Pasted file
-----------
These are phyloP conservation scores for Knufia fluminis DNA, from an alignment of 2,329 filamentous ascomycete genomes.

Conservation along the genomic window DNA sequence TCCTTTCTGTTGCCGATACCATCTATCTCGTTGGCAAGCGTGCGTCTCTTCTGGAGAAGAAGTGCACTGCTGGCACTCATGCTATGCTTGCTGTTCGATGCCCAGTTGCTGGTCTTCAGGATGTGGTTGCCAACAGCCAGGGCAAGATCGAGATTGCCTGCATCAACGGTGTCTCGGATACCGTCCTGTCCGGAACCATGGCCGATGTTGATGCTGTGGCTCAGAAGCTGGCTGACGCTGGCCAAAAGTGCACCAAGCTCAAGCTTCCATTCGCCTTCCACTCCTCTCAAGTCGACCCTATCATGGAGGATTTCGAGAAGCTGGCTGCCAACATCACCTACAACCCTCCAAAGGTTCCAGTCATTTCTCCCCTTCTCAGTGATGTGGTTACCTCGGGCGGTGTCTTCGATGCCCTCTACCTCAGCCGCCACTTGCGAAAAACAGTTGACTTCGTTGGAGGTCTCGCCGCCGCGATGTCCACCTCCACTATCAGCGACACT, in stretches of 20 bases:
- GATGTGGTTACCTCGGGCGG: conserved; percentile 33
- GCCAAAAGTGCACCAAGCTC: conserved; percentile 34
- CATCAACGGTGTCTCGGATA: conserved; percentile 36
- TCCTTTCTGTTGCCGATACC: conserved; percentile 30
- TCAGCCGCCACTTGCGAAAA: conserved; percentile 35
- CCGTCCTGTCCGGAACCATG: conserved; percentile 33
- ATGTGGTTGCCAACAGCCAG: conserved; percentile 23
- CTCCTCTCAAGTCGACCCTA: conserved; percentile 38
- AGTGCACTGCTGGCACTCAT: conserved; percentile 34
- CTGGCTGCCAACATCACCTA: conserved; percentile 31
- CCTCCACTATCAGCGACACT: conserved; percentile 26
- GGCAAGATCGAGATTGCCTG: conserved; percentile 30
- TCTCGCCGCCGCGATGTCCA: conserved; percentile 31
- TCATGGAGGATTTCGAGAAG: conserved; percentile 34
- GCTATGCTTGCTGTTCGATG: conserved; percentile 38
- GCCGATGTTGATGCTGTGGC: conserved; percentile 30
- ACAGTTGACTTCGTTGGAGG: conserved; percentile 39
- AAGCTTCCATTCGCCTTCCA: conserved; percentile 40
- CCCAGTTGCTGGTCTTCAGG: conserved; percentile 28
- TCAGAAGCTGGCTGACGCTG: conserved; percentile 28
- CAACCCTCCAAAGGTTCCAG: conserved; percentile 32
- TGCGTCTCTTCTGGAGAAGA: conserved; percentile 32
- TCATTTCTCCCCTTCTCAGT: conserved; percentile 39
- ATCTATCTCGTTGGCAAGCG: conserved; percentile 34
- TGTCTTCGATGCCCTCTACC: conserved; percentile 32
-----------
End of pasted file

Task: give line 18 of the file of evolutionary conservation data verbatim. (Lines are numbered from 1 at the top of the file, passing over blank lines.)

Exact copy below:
- GCCGATGTTGATGCTGTGGC: conserved; percentile 30